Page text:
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TUILEPA TUILEATA (TELESIA) FIAME and PALE FE`A (for the TUILEATA FAMILY),v.TUIOLEMOTU FAMILY and DOES I through X

 

TUILEPA TUILEATA (TELESIA) FIAME and
PALE FE`A (for the TUILEATA FAMILY), Plaintiffs,
v.
TUIOLEMOTU FAMILY and DOES I through X, Defendants.
322
High Court of American Samoa
Land and Titles Division
LT No. 11-02
March 27, 2002

 

[1] When the sa`o’s position is vacant, an action for injunctive relief
concerning communal land must be brought by at least two blood male
matai members of the family, over age 18, or if the family does not have
such members, by at least two blood members, over age 18.
[2] The Secretary of Samoan Affairs must issue a certificate of
irreconcilable dispute, following at least two appearances by the parties
for dispute resolution proceedings, before the High Court has jurisdiction
to judicially determine an action relating to a controversy over
communal land.
[3] Where party on contested activities on disputed communal land,
Court could issue interim order, including preliminary injunction, and
stay further proceedings despite the fact that jurisdictional certificate of
irreconcilable dispute had not yet been issued.
[4] If a preliminary injunction applicant demonstrates a legitimate issue
to litigate with more deliberate consideration, the criterion of likely
success on the merits at trial is sufficiently met.
Before RICHMOND, Associate Justice, LOGOAI, Chief Associate
Judge, and MAMEA, Associate Judge.
Counsel: For Plaintiffs, Jeffrey Waller
For Defendants, Aitofele Sunia
PRELIMINARY INJUNCTION
On March 19, 2002, plaintiffs Tuilepa Tuileata (Telesia) Faime and Pale
Fe`a for the Tuileata family (“Tuileata family”)1 filed this action to
enjoin defendant Tuiolemotu Family (“Tuiolemotu family”) from
1 The third named plaintiff in the complaint, Fe`afe`aga Tauama II,
advised the court, through the Tuileata Family’s counsel, at the
beginning of the order to show cause hearing on March 26, 2002, that he
was withdrawing from this action.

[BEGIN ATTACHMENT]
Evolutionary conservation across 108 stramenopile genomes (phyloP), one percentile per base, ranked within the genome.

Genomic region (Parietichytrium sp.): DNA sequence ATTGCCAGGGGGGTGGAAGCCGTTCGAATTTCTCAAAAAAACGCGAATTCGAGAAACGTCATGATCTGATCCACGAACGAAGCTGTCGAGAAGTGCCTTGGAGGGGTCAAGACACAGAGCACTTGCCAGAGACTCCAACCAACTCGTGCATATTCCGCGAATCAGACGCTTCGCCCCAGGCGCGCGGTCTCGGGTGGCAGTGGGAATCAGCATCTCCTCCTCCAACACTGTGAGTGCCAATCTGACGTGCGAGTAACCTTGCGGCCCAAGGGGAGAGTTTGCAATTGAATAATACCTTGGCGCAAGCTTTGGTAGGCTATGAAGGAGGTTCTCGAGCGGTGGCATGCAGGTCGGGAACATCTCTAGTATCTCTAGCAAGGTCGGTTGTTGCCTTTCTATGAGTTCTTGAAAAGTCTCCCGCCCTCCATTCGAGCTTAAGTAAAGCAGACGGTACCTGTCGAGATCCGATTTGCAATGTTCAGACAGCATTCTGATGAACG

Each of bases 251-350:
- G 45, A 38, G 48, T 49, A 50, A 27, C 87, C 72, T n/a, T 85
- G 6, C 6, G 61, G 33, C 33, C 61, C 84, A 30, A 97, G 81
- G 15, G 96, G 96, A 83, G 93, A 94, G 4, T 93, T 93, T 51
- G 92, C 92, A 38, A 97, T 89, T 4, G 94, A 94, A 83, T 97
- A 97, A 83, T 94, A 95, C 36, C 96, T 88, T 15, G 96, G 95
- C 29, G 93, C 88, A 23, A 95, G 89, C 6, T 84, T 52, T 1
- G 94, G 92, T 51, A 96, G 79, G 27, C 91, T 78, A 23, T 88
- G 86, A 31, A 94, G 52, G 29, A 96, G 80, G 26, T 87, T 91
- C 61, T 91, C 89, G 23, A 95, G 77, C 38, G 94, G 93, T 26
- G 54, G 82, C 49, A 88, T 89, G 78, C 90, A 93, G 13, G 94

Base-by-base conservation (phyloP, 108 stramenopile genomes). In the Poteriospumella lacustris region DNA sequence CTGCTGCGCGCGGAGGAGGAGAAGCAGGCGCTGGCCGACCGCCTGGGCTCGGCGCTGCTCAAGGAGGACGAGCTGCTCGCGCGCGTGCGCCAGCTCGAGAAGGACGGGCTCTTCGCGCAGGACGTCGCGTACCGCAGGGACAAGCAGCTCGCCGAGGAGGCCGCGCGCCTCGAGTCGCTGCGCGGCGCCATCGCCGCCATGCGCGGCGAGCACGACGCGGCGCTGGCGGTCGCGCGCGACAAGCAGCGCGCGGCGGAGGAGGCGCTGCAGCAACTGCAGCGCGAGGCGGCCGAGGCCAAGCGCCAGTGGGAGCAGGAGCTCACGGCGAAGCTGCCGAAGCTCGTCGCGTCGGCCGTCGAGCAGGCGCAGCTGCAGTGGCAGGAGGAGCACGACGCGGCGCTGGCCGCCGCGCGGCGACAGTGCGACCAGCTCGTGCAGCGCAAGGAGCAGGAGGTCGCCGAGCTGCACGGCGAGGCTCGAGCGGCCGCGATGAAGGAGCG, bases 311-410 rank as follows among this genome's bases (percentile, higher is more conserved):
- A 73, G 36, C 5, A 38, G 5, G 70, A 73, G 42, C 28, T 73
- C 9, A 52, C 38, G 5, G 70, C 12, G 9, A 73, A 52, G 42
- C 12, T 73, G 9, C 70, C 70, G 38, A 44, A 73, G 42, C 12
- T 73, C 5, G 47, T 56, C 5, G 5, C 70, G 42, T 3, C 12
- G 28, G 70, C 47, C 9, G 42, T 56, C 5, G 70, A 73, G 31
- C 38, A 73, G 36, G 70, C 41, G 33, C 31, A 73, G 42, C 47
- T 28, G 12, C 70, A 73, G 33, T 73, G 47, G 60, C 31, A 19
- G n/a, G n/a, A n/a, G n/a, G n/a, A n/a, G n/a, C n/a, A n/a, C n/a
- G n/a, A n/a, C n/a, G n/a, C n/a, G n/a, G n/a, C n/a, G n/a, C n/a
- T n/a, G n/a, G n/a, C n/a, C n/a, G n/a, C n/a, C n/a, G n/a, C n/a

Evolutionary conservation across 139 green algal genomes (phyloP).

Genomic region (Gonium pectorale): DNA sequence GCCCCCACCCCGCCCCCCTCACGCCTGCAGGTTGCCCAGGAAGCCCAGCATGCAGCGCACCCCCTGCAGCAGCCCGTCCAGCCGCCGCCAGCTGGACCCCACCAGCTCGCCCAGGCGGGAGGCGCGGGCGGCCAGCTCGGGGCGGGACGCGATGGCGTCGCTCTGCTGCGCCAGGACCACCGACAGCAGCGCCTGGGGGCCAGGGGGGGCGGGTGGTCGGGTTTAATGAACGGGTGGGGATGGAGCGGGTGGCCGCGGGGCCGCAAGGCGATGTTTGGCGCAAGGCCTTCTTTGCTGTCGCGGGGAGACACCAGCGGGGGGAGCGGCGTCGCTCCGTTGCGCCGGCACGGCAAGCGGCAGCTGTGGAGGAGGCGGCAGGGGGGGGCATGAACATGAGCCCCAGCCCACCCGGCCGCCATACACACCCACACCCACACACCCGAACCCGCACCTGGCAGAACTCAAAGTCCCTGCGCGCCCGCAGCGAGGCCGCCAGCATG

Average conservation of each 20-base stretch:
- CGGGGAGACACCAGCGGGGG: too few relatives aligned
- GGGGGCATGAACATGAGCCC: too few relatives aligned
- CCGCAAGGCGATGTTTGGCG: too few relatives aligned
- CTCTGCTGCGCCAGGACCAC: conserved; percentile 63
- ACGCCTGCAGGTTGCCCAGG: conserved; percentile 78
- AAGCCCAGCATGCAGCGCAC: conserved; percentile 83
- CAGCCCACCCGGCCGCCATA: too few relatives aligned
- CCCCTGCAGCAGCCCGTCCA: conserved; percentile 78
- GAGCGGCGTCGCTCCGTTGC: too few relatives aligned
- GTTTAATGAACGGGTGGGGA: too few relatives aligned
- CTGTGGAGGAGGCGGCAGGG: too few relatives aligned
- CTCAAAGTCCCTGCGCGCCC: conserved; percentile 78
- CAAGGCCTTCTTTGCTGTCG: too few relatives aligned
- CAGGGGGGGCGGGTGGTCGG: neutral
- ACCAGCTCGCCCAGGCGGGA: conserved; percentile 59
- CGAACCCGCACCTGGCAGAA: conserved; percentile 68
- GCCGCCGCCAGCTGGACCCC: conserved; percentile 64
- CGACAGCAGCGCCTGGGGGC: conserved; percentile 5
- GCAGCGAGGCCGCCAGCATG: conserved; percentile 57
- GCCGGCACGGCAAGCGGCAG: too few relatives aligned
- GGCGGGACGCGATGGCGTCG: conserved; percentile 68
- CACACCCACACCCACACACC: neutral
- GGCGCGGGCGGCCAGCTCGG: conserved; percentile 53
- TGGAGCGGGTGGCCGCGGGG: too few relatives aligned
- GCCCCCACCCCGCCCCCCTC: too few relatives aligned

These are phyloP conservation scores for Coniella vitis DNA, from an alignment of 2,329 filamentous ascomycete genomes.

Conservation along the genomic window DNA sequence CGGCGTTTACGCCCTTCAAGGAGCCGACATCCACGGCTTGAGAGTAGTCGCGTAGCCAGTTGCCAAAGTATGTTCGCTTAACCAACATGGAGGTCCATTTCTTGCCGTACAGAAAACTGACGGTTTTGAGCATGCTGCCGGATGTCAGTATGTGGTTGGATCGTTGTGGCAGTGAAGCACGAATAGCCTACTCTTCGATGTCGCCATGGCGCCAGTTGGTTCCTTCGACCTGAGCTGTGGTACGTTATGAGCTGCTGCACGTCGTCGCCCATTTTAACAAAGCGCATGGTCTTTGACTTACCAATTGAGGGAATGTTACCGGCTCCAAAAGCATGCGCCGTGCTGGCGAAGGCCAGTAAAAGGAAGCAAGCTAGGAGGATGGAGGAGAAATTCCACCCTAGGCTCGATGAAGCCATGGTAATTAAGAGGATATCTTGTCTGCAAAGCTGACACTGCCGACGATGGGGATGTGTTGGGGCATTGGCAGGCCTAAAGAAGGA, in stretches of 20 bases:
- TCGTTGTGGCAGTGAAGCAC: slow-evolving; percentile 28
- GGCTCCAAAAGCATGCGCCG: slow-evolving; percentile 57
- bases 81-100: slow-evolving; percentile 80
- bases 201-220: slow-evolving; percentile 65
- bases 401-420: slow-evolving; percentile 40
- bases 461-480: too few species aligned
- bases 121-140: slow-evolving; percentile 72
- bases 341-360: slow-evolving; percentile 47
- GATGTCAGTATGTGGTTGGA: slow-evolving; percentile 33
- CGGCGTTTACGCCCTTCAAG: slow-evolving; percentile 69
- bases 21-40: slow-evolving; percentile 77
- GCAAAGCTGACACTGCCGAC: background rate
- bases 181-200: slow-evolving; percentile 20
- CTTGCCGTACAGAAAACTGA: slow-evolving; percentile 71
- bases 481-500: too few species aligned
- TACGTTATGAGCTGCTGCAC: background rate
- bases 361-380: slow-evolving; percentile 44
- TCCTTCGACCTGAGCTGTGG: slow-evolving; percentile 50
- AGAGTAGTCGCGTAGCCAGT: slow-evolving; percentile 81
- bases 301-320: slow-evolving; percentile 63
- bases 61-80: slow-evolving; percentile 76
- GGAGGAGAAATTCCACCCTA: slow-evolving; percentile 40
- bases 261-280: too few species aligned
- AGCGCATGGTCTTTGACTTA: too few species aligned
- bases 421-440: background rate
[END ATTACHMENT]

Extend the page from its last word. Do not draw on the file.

323
excavation, construction, or work of any kind on, and from other uses of,
land owned by the Tuileata family, known as Olovalu, in the Village of
Malaeloa. The Court denied the Tuileata family’s application for a
temporary restraining order, but we issued an order to show cause for a
hearing the family’s request for a preliminary injunction. The hearing
was held on March 26, 2002. Both counsel were present.
[1] In this action, the Tuileata family seeks injunctive relief in a
controversy involving communal land claimed by both the Tuileata
family and the Tuiolemotu family. Presently, neither family has a sa`o
in office. When the sa`o’s position is vacant, an action for injunctive
relief concerning communal land must, under A.S.C.A. § 43.1309(b), be
brought by at least two blood male matai members of the family, over
age 18, or if the family does not have such members, by at least two
blood members, over age 18. Apparently, the two named plaintiffs
qualify to bring this action under the last alternative, but it is not entirely
clear that the Tuileata family lacks at least two adult blood male matai
members. The Tuiolemotu family did not, however, challenge
compliance with the qualification statute, and for present purposes at
least, we accept the named plaintiffs’ qualifications. Though not free of
doubt, we find the named plaintiffs qualified for immediate purposes in
the absence of definitive contrary evidence.
[2-3] In addition, pursuant to A.S.C.A. § 43.0302, the Secretary of
Samoan Affairs must issue a certificate of irreconcilable dispute,
following at least two appearances by the parties for dispute resolution